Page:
Throughout the world, culture plays a pivotal role in everyone’s lives; whether it be through food, songs, festivals, or everyday life, without culture, the world would all be the same. In the country of India, the main birthplace to over four of the world’s largest religions, there is a blend and mixture of all sorts of people and personalities. The main religion that resides in India, is Hinduism, with one billion followers; 15% of the world’s population (Hays, 2016). In Hinduism, like all religions, traditions are an everyday lifestyle and a huge part of their lives. One of their biggest and most well-known traditions is the festival of Holi. Holi is filled with vibrant colors, exciting music and food, surrounded by a devoted and amiable community. Hinduism is a large complex religion consisting of devoted followers who partake in many traditions, such as Holi, to appreciate and understand the history of the past and honor the deities.
Hinduism is the world’s largest religion, dating back to more than 4,000 years, it has over 900 million followers and is Indias number one religion. Around 1500 B.C., the Indo-Aryan people migrated to the Indus Valley, and their language and culture blended with that of the indigenous people living in the region. Its origins are difficult to trace back due to the fact that it doesn’t have a founder, but it is said to have originated “between 2300 B.C. and 1500 B.C. in the Indus Valley, near modern-day Pakistan. But many Hindus argue that their faith is timeless and has always existed” (Editors, 2017). The Epic, Puranic and Classic Periods took place between 500 B.C. and 500 A.D. Hindus began to emphasize the worship of deities, especially Vishnu, Shiva and Devi. Most forms of Hinduism are “henotheistic, which means they worship a single deity, known as Brahman, but still, recognize other gods and goddesses” (Editors, 2017). Hindus worship many gods and goddesses in addition to Brahman, who is believed to be the god responsible for the creation of the world and all living things. They also worship Vishnu: the god that preserves and protects the universe; Shiva: the god that destroys the universe in order to recreate it and Devi: the goddess that fights to restore dharma. These three deities are said to be some of the most powerful in the religion, and they are prayed to more than three times a day. A few other gods are Krishna: the god of compassion, tenderness and love; Lakshmi: the goddess of wealth and purity; and Saraswati: the goddess of learning.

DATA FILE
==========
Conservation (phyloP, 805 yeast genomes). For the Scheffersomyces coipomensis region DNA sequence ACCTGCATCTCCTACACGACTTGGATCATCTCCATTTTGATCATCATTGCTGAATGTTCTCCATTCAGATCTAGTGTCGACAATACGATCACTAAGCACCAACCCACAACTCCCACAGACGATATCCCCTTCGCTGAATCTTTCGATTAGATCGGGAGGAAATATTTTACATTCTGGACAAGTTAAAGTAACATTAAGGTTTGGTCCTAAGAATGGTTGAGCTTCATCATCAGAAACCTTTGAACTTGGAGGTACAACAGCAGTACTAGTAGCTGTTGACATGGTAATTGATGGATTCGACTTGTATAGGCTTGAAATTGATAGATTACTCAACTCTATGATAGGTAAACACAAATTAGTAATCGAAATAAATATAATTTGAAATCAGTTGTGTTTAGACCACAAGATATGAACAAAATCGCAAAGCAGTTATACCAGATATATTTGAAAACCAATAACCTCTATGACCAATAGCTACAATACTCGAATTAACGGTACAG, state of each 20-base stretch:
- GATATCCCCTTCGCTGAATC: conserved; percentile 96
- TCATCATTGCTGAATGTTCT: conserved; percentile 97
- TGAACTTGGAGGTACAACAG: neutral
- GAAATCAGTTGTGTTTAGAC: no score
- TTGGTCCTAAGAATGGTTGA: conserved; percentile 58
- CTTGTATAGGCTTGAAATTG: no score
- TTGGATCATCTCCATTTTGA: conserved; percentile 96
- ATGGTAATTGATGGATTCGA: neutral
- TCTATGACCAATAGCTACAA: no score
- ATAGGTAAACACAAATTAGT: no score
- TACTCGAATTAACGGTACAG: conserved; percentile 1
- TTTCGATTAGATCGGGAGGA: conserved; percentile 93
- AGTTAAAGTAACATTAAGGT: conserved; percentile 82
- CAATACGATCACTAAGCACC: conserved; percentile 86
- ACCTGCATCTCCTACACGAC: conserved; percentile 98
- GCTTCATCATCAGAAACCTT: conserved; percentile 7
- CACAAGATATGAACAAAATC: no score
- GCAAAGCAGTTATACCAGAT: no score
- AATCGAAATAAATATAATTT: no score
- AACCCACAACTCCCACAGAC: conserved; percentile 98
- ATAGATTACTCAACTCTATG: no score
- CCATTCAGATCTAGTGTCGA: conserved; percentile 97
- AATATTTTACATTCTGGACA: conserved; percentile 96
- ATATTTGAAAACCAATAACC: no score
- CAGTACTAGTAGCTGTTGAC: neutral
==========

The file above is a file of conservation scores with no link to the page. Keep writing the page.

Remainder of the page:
One of the key thoughts of Hinduism is “atman,” or the belief in the soul. This philosophy holds that living creatures have a soul, and they’re all part of the supreme soul. The goal is to achieve “moksha,” or salvation, which ends the cycle of rebirths to become part of the absolute soul. Hindu worship, which is known as “puja,” typically takes place in the Mandir (temple). Hindus either can worship at the temple or home, and many have a special shrine dedicated to certain gods and goddesses. The offerings are an important part of Hindu worship, and it is common practice to present gifts, such as flowers or oils, to a god or goddess. One fundamental principle of the religion is the idea that people’s actions and thoughts directly determine their current life and future lives. Thus, Hindus strive to achieve dharma, which is a code of living that emphasizes good conduct and morality.